Health Care News, Uncategorized

SCOTUS Hears Arguments on Affordable Care Act

Jeremy McClain, NACHC Legal Research Analyst, co-authored this blog post.

The Supreme Court this week heard oral arguments in the case of California v. Texas, a case in which the Trump Administration and 18 state attorneys general are asking the Court to strike down the entire landmark Affordable Care Act (ACA) as unconstitutional.  The provisions of the ACA, passed in 2010, have become so intertwined with our health care over the intervening years that, should the Administration prevail, the entire health care system could be thrown into disarray, with some 21 million people becoming uninsured. Additionally, many more could be affected by being denied coverage because of a pre-existing health condition, as well as the loss of other important safeguards. Earlier this year, NACHC weighed in on the importance of preserving the ACA by filing an amicus brief with the Court, and we continue to follow developments closely.

The suit poses two central questions about the validity of the ACA. First, whether the individual mandate to purchase health insurance was rendered unconstitutional when Congress zeroed out the tax penalty in the 2017 Tax Cuts and Jobs Act (TCJA). Second, if the mandate is found unconstitutional, is the particular provision so inextricably linked to the rest of the ACA that the entire law must be struck down?  Or, as many in the legal community believe, can the mandate be “severed” and the rest of the law upheld?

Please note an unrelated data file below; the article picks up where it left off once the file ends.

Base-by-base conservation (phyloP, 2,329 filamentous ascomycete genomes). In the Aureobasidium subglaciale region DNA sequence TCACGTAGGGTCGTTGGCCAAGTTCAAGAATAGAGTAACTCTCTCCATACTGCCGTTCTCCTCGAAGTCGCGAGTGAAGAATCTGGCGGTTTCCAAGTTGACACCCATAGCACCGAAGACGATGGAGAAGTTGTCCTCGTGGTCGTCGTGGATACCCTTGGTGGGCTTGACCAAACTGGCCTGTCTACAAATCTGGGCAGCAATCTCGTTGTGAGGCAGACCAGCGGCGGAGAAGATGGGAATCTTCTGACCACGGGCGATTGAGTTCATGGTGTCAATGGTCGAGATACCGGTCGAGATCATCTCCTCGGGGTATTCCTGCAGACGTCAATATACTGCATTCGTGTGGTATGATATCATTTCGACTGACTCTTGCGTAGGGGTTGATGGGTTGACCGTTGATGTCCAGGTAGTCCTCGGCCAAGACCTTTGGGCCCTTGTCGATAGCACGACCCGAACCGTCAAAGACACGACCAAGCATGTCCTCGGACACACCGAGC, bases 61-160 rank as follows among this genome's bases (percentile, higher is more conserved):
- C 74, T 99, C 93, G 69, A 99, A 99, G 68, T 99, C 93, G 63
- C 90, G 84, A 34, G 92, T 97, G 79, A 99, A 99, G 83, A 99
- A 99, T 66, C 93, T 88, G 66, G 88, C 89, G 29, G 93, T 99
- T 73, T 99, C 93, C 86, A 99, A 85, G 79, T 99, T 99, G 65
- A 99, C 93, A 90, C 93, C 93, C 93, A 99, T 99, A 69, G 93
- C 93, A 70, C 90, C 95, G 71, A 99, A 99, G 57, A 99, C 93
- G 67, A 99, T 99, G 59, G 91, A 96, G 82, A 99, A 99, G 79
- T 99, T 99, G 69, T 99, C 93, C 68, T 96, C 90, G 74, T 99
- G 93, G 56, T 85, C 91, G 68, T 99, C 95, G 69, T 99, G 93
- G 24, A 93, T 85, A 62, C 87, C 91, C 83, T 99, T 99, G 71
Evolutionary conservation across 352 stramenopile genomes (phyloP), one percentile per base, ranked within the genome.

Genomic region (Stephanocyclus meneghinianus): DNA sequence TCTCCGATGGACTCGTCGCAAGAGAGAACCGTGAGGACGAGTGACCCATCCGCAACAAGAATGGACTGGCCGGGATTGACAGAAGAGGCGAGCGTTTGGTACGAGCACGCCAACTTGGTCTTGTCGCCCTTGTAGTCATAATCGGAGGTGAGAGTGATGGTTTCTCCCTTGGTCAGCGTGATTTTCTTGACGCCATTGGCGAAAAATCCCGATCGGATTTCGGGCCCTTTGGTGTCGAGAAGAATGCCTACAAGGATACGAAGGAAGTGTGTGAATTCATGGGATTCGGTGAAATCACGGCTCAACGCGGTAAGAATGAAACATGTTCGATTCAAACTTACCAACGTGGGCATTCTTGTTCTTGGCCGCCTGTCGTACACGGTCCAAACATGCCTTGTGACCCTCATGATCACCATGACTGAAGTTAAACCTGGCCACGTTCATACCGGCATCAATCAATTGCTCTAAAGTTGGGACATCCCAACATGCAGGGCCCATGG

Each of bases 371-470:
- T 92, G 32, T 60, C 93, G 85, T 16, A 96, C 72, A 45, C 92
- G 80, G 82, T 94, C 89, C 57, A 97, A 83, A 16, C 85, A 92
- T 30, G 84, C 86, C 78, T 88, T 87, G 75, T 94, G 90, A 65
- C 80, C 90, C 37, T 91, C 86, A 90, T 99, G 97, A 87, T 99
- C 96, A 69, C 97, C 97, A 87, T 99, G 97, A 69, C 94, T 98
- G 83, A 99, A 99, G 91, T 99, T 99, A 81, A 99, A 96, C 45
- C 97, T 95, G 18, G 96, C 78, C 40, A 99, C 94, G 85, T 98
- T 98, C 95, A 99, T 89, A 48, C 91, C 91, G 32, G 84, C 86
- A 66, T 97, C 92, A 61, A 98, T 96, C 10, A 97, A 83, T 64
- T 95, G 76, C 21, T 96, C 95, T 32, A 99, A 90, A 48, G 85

Certainly, a lot is riding on these questions for tens of millions of Americans — including for our health centers and their patients. While millions of people would lose their private insurance, the biggest loss of coverage would be among low-income adults who became eligible for Medicaid under the law’s expansion of the public insurance program. A complete repeal of the ACA would also invalidate key health center program provisions such as the mandatory CHC Fund, funding for the National Health Service Corps and the Teaching Health Centers Graduate Medical Education program, as well as health centers’ Medicare PPS reimbursement mechanism, and updates to the 340B program — effectively crippling health center operations that now serve nearly 30 million people nationwide.

But let’s be clear: for now, at least, the ACA is still the law of the land. And as we noted in a previous blog post, the 8th Open Enrollment Period (OE8) under the ACA is currently underway. Millions of Americans have lost their livelihoods, not to mention their insurance coverage as a result of the COVID-19 pandemic. Having affordable, comprehensive coverage is more important than ever.

A final decision on the case isn’t expected until next spring. Meanwhile, President-elect Joe Biden has promised to expand the law when he takes office in January. We will keep you updated as the situation develops.

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